Irish nanny Aisling McCarthy Brady, accused of killing a baby in the US, has applied for bail so that she can be released while awaiting trial.

Along with a motion for reasonable bail, Defense lawyers for McCarthy argued that prosecutors have failed to turn over critical evidence they need to defend her against murder charges in the death of Rehma Sabir, of Cambridge, Massachusetts. The one-year-old was hospitalized with severe head injuries in January and died two days later.

David Meier, a defense attorney for McCarthy, advised Judge Haggerty  “we are still waiting for basic, fundamental, mandatory discoveries”, which he claims the prosecutors have not produced in the 11 and half months that his client has resided in prison.

He argues that this makes it “very difficult for the defendant to prepare for trial”.

Some of this evidence, which prosecutors have not supplied, is the child’s death certificate, McCarthy’s personal phone and Itouch, which contain photos and videos of McCarthy with the baby, and as yet prosecutors still have not turned over medical reports about the prior fractures and other evidence vital to defending their client McCarthy.

Meier, advised the court that part of the mandatory discoveries they have received was a set of handwritten notes that were attached to the police reports which are largely ineligible and make it ‘impossible’ to prepare for a murder trial.

The handwritten notes have no information regarding who authored the notes and make no references to the context of the quotes. An example of one of these cited notes was a quote by the mother who allegedly told a police officer on the night the child was admitted to the hospital that she had “No issues with the nanny”. He advised it is impossible to clearly distinguish whom she said it to and in what context.

He further commented that preparing McCarthy’s defense case was further impeded by the fact there is no audio or video recordings of any witnesses questioned in this case and therefore these handwritten notes which are for the best part ineligible are the ‘best evidence’ in existence.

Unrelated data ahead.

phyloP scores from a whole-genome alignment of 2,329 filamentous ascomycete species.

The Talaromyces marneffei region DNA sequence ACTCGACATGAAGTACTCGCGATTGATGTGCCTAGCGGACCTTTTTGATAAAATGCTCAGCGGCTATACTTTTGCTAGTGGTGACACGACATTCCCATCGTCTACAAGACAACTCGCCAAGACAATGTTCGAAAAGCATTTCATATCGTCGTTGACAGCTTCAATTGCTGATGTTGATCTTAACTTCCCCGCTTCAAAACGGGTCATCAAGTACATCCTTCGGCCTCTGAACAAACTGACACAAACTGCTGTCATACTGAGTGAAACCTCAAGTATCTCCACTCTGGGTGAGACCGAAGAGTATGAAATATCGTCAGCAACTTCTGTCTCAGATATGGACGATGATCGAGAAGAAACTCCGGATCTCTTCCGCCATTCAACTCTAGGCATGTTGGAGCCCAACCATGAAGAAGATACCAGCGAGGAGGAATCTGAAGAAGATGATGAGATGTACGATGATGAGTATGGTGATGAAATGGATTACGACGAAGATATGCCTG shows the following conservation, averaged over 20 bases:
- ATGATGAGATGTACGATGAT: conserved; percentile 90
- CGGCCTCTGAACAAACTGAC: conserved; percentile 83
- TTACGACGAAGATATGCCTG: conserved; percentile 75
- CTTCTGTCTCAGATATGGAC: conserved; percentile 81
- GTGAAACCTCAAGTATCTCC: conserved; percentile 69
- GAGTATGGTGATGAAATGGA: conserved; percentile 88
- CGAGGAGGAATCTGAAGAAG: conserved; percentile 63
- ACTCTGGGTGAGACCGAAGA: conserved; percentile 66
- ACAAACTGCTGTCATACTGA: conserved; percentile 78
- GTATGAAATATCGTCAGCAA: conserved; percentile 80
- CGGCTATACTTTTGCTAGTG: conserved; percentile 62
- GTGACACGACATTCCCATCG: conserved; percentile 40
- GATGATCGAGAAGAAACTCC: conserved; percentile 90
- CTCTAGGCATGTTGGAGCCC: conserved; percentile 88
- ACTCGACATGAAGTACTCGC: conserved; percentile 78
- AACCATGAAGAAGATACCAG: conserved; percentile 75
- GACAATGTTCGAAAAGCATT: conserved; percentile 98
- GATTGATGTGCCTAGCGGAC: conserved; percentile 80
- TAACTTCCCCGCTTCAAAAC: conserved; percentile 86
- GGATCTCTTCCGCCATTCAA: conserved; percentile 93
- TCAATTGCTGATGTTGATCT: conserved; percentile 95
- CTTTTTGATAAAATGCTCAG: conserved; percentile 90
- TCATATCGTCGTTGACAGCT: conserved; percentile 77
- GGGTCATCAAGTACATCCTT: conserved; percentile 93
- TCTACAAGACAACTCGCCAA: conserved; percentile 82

Assistant District Attorney Patrick Fitzgerald when questioned on the authors of the handwritten notes could only confirm that it was four police officers and “It is what it is”.

Meier advised the court that given his client is up on charges on first degree murder, he finds the prosecutors response and their inability to present to the defence team all evidence in this case ‘incredulous’.

To address this, McCarthy’s lawyers have requested that prosecutors hand over all the mandatory evidence still outstanding, that all the handwritten notes are presented in a typewritten version and a list of all persons interviewed including if any prior employers of McCarthy within ten days.

They also say the case against McCarthy is weaker than prosecutors claimed after she was arrested.

Defense lawyer Melinda Thompson believes that the evidence that was previously presented to the grand jury has changed significantly and believes that the judge should consider a reasonable bail motion. Thompson argues that the indictment of her client was based on ‘prior injuries’ that as yet has not been confirmed by any medical evidence or that has been proven to have been inflicted by her client. Also, the defence believes that McCarthy’s indictment ‘ hinges on an opinion’ referring to Dr. Alice Newton, the Medical Director of the Child Protection Program at the Boston Children's Hospital who was sole witness at the grand jury testimony.

"An innocent person sits in jail while we are begging for discovery," attorney Melinda Thompson said during her motion argument.

Judge S. Jane Haggerty said she expects to rule on the bail request Wednesday, Dec 18.

The judge also said she expects to rule by the end of the week on a defence request to dismiss the charges against McCarthy.